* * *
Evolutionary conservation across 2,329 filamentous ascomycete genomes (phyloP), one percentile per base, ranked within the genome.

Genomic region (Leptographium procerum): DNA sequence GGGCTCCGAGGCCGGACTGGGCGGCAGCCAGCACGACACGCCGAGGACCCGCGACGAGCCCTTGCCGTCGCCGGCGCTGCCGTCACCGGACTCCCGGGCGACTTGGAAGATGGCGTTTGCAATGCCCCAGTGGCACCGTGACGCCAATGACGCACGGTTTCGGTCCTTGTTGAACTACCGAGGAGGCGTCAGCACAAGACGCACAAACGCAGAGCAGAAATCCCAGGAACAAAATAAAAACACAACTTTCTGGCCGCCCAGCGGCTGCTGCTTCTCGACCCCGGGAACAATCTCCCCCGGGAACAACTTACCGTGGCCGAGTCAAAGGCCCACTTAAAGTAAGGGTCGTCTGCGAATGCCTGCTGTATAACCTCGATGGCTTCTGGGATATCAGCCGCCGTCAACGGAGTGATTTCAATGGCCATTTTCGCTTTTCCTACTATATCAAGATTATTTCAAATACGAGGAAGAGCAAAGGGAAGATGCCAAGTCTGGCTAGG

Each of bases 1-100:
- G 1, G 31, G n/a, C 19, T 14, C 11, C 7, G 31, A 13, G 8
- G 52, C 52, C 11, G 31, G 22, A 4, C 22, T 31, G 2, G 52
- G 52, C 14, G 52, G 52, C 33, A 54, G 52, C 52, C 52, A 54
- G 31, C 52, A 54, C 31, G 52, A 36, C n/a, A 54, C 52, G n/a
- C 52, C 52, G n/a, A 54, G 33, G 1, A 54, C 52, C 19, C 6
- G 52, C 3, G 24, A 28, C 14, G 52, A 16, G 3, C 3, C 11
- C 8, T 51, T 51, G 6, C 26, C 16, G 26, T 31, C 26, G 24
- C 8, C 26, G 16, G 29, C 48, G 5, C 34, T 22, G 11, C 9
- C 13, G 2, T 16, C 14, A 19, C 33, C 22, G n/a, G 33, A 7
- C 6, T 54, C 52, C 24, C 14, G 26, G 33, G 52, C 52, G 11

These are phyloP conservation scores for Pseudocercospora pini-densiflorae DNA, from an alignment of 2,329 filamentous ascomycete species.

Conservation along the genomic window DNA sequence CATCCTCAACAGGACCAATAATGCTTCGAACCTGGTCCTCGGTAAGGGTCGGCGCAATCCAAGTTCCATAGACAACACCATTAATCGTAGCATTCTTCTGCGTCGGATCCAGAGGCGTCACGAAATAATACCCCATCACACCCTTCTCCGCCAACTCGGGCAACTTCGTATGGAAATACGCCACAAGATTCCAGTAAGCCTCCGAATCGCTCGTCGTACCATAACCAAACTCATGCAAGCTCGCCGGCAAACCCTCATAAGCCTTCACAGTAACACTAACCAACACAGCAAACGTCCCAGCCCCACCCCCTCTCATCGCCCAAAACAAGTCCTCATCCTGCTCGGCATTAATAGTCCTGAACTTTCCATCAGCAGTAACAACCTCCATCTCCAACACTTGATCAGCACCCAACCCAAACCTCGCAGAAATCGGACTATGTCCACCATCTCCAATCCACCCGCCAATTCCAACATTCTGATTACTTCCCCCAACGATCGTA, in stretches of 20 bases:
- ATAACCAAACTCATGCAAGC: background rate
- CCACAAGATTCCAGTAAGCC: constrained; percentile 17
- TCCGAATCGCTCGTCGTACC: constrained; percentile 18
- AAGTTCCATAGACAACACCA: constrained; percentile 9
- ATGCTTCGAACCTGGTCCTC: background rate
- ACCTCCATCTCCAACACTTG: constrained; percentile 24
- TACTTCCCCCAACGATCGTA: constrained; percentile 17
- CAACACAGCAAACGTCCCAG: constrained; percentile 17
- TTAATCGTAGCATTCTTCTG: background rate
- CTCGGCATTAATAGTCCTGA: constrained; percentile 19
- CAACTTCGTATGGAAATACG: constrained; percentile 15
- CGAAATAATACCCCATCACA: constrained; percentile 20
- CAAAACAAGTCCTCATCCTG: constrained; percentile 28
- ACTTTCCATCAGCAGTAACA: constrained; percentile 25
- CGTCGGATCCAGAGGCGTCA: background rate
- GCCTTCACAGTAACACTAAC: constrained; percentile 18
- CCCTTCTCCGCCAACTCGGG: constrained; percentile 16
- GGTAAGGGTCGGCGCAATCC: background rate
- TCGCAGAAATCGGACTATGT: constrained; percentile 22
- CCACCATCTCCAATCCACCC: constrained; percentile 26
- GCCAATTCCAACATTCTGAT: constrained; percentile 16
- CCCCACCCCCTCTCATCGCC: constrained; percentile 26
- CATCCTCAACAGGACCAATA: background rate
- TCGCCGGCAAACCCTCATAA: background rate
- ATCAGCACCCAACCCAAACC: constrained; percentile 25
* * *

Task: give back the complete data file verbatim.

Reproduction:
Evolutionary conservation across 2,329 filamentous ascomycete genomes (phyloP), one percentile per base, ranked within the genome.

Genomic region (Leptographium procerum): DNA sequence GGGCTCCGAGGCCGGACTGGGCGGCAGCCAGCACGACACGCCGAGGACCCGCGACGAGCCCTTGCCGTCGCCGGCGCTGCCGTCACCGGACTCCCGGGCGACTTGGAAGATGGCGTTTGCAATGCCCCAGTGGCACCGTGACGCCAATGACGCACGGTTTCGGTCCTTGTTGAACTACCGAGGAGGCGTCAGCACAAGACGCACAAACGCAGAGCAGAAATCCCAGGAACAAAATAAAAACACAACTTTCTGGCCGCCCAGCGGCTGCTGCTTCTCGACCCCGGGAACAATCTCCCCCGGGAACAACTTACCGTGGCCGAGTCAAAGGCCCACTTAAAGTAAGGGTCGTCTGCGAATGCCTGCTGTATAACCTCGATGGCTTCTGGGATATCAGCCGCCGTCAACGGAGTGATTTCAATGGCCATTTTCGCTTTTCCTACTATATCAAGATTATTTCAAATACGAGGAAGAGCAAAGGGAAGATGCCAAGTCTGGCTAGG

Each of bases 1-100:
- G 1, G 31, G n/a, C 19, T 14, C 11, C 7, G 31, A 13, G 8
- G 52, C 52, C 11, G 31, G 22, A 4, C 22, T 31, G 2, G 52
- G 52, C 14, G 52, G 52, C 33, A 54, G 52, C 52, C 52, A 54
- G 31, C 52, A 54, C 31, G 52, A 36, C n/a, A 54, C 52, G n/a
- C 52, C 52, G n/a, A 54, G 33, G 1, A 54, C 52, C 19, C 6
- G 52, C 3, G 24, A 28, C 14, G 52, A 16, G 3, C 3, C 11
- C 8, T 51, T 51, G 6, C 26, C 16, G 26, T 31, C 26, G 24
- C 8, C 26, G 16, G 29, C 48, G 5, C 34, T 22, G 11, C 9
- C 13, G 2, T 16, C 14, A 19, C 33, C 22, G n/a, G 33, A 7
- C 6, T 54, C 52, C 24, C 14, G 26, G 33, G 52, C 52, G 11

These are phyloP conservation scores for Pseudocercospora pini-densiflorae DNA, from an alignment of 2,329 filamentous ascomycete species.

Conservation along the genomic window DNA sequence CATCCTCAACAGGACCAATAATGCTTCGAACCTGGTCCTCGGTAAGGGTCGGCGCAATCCAAGTTCCATAGACAACACCATTAATCGTAGCATTCTTCTGCGTCGGATCCAGAGGCGTCACGAAATAATACCCCATCACACCCTTCTCCGCCAACTCGGGCAACTTCGTATGGAAATACGCCACAAGATTCCAGTAAGCCTCCGAATCGCTCGTCGTACCATAACCAAACTCATGCAAGCTCGCCGGCAAACCCTCATAAGCCTTCACAGTAACACTAACCAACACAGCAAACGTCCCAGCCCCACCCCCTCTCATCGCCCAAAACAAGTCCTCATCCTGCTCGGCATTAATAGTCCTGAACTTTCCATCAGCAGTAACAACCTCCATCTCCAACACTTGATCAGCACCCAACCCAAACCTCGCAGAAATCGGACTATGTCCACCATCTCCAATCCACCCGCCAATTCCAACATTCTGATTACTTCCCCCAACGATCGTA, in stretches of 20 bases:
- ATAACCAAACTCATGCAAGC: background rate
- CCACAAGATTCCAGTAAGCC: constrained; percentile 17
- TCCGAATCGCTCGTCGTACC: constrained; percentile 18
- AAGTTCCATAGACAACACCA: constrained; percentile 9
- ATGCTTCGAACCTGGTCCTC: background rate
- ACCTCCATCTCCAACACTTG: constrained; percentile 24
- TACTTCCCCCAACGATCGTA: constrained; percentile 17
- CAACACAGCAAACGTCCCAG: constrained; percentile 17
- TTAATCGTAGCATTCTTCTG: background rate
- CTCGGCATTAATAGTCCTGA: constrained; percentile 19
- CAACTTCGTATGGAAATACG: constrained; percentile 15
- CGAAATAATACCCCATCACA: constrained; percentile 20
- CAAAACAAGTCCTCATCCTG: constrained; percentile 28
- ACTTTCCATCAGCAGTAACA: constrained; percentile 25
- CGTCGGATCCAGAGGCGTCA: background rate
- GCCTTCACAGTAACACTAAC: constrained; percentile 18
- CCCTTCTCCGCCAACTCGGG: constrained; percentile 16
- GGTAAGGGTCGGCGCAATCC: background rate
- TCGCAGAAATCGGACTATGT: constrained; percentile 22
- CCACCATCTCCAATCCACCC: constrained; percentile 26
- GCCAATTCCAACATTCTGAT: constrained; percentile 16
- CCCCACCCCCTCTCATCGCC: constrained; percentile 26
- CATCCTCAACAGGACCAATA: background rate
- TCGCCGGCAAACCCTCATAA: background rate
- ATCAGCACCCAACCCAAACC: constrained; percentile 25